JournalThe American Journal of Clinical Nutrition
Volume96
Issue number4
DOIs
Publication statusPublished - 1 Oct 2012

Cite this

@article{22ec55afbee84863b1512481ced6ce38,
title = "Systematic review and meta-analysis of school-based interventions to improve daily fruit and vegetable intake in children aged 5 to 12 y",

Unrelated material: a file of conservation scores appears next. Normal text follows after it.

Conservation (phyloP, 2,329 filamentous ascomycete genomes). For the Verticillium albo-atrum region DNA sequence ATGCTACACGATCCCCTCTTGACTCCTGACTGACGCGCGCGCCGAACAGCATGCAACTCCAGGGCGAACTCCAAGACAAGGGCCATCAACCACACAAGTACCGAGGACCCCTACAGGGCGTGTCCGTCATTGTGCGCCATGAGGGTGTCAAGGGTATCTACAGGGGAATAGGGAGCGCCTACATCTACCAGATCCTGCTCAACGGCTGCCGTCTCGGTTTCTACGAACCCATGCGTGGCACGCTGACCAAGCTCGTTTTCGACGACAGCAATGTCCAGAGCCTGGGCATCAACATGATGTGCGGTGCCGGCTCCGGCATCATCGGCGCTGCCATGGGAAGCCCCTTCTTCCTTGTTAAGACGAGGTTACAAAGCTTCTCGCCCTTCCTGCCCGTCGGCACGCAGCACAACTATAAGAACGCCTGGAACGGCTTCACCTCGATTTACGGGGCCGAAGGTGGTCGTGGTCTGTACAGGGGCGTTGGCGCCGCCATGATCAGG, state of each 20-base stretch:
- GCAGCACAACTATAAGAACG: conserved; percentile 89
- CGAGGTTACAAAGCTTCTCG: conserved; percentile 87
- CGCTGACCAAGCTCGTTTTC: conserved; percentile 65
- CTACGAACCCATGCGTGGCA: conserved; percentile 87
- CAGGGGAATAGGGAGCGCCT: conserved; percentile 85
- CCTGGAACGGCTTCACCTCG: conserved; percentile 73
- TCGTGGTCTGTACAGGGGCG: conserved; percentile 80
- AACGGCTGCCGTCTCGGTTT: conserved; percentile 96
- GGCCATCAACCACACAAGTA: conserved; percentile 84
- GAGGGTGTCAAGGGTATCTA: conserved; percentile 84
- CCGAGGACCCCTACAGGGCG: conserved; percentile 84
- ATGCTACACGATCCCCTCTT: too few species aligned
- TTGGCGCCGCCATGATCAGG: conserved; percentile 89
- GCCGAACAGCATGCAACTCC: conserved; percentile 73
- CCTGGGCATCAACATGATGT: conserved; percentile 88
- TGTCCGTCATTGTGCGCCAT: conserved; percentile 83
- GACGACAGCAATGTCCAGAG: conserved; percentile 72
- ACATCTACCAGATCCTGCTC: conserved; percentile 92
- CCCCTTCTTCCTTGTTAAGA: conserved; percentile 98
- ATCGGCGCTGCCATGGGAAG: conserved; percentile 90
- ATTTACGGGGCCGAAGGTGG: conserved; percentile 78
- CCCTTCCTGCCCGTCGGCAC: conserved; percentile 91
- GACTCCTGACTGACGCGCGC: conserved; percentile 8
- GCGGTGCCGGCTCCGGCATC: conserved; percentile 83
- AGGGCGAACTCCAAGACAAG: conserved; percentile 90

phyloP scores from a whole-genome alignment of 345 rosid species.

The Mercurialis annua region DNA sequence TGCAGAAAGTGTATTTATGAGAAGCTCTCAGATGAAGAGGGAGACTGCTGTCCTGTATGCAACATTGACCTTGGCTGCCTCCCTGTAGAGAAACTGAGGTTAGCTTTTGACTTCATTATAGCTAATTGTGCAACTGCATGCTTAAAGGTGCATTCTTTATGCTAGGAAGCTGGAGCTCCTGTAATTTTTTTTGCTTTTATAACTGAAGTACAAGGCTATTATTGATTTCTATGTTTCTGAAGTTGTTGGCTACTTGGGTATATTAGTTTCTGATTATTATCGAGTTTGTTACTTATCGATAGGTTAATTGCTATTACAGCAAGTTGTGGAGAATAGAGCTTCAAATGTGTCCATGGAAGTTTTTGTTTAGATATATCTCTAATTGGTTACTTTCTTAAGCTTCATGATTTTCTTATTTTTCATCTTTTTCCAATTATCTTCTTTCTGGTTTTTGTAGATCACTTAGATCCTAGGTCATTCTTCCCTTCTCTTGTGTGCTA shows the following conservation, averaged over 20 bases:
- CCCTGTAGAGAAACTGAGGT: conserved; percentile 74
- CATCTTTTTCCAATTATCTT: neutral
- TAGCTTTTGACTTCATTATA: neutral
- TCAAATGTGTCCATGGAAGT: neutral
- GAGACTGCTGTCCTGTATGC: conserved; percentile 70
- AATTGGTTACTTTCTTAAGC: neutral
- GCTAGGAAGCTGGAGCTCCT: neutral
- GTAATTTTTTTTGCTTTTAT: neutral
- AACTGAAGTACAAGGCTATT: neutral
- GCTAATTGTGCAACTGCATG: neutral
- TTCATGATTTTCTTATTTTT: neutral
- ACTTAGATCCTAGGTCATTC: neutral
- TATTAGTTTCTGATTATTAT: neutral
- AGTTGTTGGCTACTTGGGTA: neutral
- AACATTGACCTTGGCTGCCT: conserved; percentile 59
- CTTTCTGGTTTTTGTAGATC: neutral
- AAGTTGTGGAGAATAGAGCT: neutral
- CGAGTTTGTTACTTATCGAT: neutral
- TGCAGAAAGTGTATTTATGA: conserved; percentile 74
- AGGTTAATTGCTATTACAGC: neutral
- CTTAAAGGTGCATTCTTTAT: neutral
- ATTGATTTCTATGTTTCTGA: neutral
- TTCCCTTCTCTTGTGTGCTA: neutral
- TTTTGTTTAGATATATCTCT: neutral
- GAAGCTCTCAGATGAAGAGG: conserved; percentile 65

abstract = "Background: To our knowledge, no reviews have assessed the impact of a range of multi- and single-component school-based programs on daily fruit and vegetable intake by using a meta-analysis. Objective: The aim of this study was to quantify the impact of school-based interventions on fruit and vegetable intake in children aged 5-12 y. Design: A systematic literature review was carried out to identify randomized and nonrandomized controlled trials that were based in primary schools and designed to increase portions of daily fruit and vegetable intake. MEDLINE, Cochrane libraries, EMBASE, Psyc-INFO, and Educational Information Centre were searched from 1985 to 2009. Data were extracted, and mean effect sizes were calculated by using random effects models. Results: A total of 27 school-based programs involving 26,361 children were identified that met the inclusion criteria and assessed the daily weight of fruit and vegetable intake combined, fruit intake only, or vegetable intake only, and 21 studies were used in meta-analyses. The results of the meta-analyses indicated an improvement of 0.25 portions (95{\%} CI: 0.06, 0.43 portions) of fruit and vegetable daily intake if fruit juice was excluded and an improvement of 0.32 portions (95{\%} CI: 0.14, 0.50 portions) if fruit juice was included. Improvement was mainly due to increases in fruit consumption but not in vegetable consumption. The results of the meta-analyses for fruit (excluding juice) and vegetables separately indicated an improvement of 0.24 portions (95{\%} CI: 0.05, 0.43 portions) and 0.07 portions (95{\%} CI: -0.03, 0.16 portions), respectively. Conclusions: School-based interventions moderately improve fruit intake but have minimal impact on vegetable intake. Additional studies are needed to address the barriers for success in changing dietary behavior, particularly in relation to vegetables.",